Contemporary Charm, Vintage Zeal
The house had no master suite, so the couple decided to colonize the top floor, adding a bath and three skylights.
As the layout was undergoing an update, the decor moved in a new direction too: one part contemporary metropolitan, one part vintage farm. After spotting reclaimed-barn-wood flooring at a store she frequents, Jenna knew she wanted that same nail-hole-ridden, character-drenched look for her kitchen and family room. Moving quickly, she went right to 'What is that? It looks like subflooring!'"
Shown: The master suite's stylistic mix includes reproduction light fixtures in the bedroom.
A Cozy Master Bath
Barn-wood wainscot, a wall-mount faucet, and a vessel sink give the master bath shabby-chic appeal.
Hom had persuaded the family to decamp to a rental, but Jenna didn't exactly disappear. She popped in regularly, tackling thankless tasks, like replacing creaky hardware on glove-compartment-style cubbies built into the wall of an upstairs hall.
Shown: The homeowners refurbished the built-in cubbies on the second floor, and added salvaged stained glass over the door to the kids' bath.
Floor Plan: First Floor
The family room replaced a smaller enclosed porch, the kitchen was opened to the dining room, and a half bath and deck were added nearby.
Floor Plan: Second Floor
On the second floor, two baths were merged.
Floor Plan: Third Floor
The third floor gained three skylights and a bath.
Chunky corbels enhanced with curved bases and a crackled faux finish frame the new kitchen-dining room opening.
An old wire-bottomed seedling tray keeps spice jars in line with dowels and eye hooks; mini clothespins display snapshots.
A Nifty Nook
A castoff cabinet, spiffed up with paint, wallpaper, and cup hooks, corrals keys outside the kitchen.
A Victorian-era front door slides on barn-door-style rails in front of the master bath; a curtain hung on the inside ensures privacy.
Crafting the Perfect Cranny
Another salvage-shop door drove the design of the extra-tall kitchen pantry, which has wiring that allows it to double as a hideaway for the microwave. The nearby memo board was made with 10 coats of magnetic and blackboard paint.
When she wasn't struggling with misfit hinges and tilework, finding better spots for the skylights, commissioning a kitchen island, or devising a cool new palette for the exterior, Jenna was bird-dogging Hom's crew, raising eyebrows and compelling one of his Chinese carpenters to nearly quit—something to do with the placement of cabinet hardware. Also, not everyone shared her taste for salvaged goods. After producing a well-worn front door, complete with mail slot, and asking that it be hung on sliding rails in front of the new master bath, she says she had to override a head-wagging chorus of "Cheap. No good."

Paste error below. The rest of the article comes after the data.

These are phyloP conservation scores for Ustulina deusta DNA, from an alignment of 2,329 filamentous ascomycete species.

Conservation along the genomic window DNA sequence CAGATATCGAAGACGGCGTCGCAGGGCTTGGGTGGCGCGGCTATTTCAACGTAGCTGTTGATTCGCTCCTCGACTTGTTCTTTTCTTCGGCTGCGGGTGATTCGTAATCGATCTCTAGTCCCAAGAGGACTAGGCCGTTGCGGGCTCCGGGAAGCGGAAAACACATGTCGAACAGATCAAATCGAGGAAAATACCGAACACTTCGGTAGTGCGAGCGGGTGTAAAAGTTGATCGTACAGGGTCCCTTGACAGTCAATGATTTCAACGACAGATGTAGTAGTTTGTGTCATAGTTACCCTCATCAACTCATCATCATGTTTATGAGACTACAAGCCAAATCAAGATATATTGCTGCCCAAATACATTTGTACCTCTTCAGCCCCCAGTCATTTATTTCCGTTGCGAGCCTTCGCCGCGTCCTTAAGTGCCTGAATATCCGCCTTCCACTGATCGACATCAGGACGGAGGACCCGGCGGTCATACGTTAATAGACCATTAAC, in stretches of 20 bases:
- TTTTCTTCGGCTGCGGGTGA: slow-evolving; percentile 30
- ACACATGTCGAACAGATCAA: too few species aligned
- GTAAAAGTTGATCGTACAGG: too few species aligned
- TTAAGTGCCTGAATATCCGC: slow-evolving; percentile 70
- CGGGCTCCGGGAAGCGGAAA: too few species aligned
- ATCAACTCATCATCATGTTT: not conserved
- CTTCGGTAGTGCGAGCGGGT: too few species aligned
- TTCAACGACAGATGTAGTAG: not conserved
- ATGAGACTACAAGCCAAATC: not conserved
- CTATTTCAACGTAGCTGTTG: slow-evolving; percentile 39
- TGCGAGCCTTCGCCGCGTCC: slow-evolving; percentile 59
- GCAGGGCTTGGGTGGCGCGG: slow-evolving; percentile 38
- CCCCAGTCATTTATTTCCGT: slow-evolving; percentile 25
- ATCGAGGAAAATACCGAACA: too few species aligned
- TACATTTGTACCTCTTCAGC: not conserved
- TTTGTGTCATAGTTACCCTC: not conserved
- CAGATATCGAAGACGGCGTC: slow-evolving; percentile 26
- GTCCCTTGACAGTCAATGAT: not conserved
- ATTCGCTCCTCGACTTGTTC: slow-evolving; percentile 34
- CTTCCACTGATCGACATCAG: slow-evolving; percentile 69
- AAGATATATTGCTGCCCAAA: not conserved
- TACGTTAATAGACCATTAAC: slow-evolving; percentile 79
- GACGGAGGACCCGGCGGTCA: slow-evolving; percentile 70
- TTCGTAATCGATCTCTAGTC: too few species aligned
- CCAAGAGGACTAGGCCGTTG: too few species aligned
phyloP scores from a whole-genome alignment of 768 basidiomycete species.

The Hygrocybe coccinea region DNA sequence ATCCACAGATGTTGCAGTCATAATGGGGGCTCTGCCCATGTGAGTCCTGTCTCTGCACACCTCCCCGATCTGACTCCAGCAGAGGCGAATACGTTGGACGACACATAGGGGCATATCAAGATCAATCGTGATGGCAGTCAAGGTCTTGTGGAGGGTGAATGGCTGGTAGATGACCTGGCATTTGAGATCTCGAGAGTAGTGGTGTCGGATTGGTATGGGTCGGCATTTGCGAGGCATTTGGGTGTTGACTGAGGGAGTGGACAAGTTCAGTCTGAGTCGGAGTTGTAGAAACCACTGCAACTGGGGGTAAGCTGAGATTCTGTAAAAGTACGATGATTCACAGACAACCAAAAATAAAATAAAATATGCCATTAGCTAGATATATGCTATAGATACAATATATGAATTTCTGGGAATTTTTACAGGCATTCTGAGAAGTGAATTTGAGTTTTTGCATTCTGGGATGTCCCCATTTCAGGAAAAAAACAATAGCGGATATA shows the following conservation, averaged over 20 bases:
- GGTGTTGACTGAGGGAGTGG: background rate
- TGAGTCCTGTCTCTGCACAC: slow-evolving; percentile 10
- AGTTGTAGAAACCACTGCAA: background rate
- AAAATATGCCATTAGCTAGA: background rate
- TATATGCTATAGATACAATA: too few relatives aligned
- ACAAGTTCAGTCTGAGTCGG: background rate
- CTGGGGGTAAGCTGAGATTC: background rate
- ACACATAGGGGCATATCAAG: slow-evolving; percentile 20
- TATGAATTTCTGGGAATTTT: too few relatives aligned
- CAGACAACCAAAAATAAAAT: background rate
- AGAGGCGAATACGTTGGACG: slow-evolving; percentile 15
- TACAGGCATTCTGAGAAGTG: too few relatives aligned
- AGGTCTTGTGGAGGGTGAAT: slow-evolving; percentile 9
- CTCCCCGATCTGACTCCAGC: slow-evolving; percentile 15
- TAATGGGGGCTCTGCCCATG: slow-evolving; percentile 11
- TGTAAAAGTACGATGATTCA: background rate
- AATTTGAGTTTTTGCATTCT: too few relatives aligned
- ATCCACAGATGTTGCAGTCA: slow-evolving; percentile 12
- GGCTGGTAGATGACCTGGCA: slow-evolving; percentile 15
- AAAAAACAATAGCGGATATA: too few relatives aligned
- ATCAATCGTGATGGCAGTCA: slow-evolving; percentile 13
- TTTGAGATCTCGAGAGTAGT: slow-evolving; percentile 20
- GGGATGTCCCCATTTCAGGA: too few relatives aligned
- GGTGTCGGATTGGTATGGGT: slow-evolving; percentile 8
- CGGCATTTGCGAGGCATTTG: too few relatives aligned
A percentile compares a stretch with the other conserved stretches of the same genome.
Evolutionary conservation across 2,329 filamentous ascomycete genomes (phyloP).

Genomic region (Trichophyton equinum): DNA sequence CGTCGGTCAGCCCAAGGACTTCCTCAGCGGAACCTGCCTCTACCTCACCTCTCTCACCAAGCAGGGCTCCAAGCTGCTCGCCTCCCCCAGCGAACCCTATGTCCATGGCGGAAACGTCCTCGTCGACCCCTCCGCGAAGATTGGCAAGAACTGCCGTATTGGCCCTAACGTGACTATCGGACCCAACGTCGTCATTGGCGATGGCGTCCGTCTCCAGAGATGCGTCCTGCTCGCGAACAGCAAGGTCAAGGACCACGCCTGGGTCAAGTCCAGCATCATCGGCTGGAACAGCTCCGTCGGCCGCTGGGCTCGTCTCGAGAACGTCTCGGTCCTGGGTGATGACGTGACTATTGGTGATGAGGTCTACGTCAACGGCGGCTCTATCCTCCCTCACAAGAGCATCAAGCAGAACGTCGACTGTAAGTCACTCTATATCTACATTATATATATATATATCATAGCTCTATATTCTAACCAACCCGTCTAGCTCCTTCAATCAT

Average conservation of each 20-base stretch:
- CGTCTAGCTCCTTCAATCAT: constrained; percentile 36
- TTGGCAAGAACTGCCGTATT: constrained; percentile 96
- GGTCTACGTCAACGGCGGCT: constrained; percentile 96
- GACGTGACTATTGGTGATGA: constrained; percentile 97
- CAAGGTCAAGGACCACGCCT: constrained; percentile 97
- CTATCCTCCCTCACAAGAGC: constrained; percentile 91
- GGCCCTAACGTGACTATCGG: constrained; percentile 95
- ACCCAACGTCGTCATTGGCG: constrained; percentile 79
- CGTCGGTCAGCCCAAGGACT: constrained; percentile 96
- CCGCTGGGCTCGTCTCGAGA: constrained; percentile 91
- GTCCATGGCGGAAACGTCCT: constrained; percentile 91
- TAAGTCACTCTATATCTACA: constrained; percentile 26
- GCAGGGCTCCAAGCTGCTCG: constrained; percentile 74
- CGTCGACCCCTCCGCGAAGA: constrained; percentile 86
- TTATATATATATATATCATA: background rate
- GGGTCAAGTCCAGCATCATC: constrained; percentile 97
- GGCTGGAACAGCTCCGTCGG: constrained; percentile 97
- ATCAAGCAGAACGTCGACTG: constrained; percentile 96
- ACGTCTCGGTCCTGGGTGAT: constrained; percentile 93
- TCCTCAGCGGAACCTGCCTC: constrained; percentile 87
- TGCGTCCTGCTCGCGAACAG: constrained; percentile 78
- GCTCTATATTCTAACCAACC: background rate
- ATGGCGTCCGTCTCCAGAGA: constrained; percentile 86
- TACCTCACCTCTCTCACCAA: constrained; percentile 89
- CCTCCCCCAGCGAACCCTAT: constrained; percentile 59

Then there was her prized pair of peeling corbels, which she envisioned nesting in the new opening between the dining room and kitchen. First she took them to a Victorian-millwork place, asking that it add rounded bottoms. Then, to match the old sections, "I gobbed on this crackling product and blow-dried it," she says. "William's guys were like, 'What are you doing?'"
But who could complain about a homeowner who invested so much of her own time, sweat, and ideas? Teamwork smoothed the redo's rough edges, and six months later the family was able to move back in.
Shown: On the second floor, the homeowners merged the existing baths and added a vanity mirror framed in barn wood.
Smoothing Out the Kinks
Jenna is still counting the setbacks that turned into success stories. When a broken fumigator at the mill delayed the barn-wood flooring, she had to scramble to get the kitchen done. But this also allowed her to switch part of the order to wainscot for the master bath. Then all she had to do was honcho its installation; when the first try looked wrong, she waited until Hom went home, then took it down, pulled out a saw, and redid it herself.
From Setback to Success
In the end, the work crew came around, Steve agreed the barn wood looked good, and Jenna's light-filled decor helped her land a Best Living Room Redo award in This Old House's 2011 Reader Remodel Contest (July).
Indeed, it's not often that a year of dust and disruption ends so happily, with Jenna hanging out a shingle as a remodeling consultant while the rest of the family enjoys a chance to relax—at least for the moment. Other homeowners may dwell on the headaches, but not her. Pausing to sum it all up, she says, "I feel like this house is the one where all the surprises were good."
Shown: The salvaged tub refurbished with peel-and-stick silver leaf.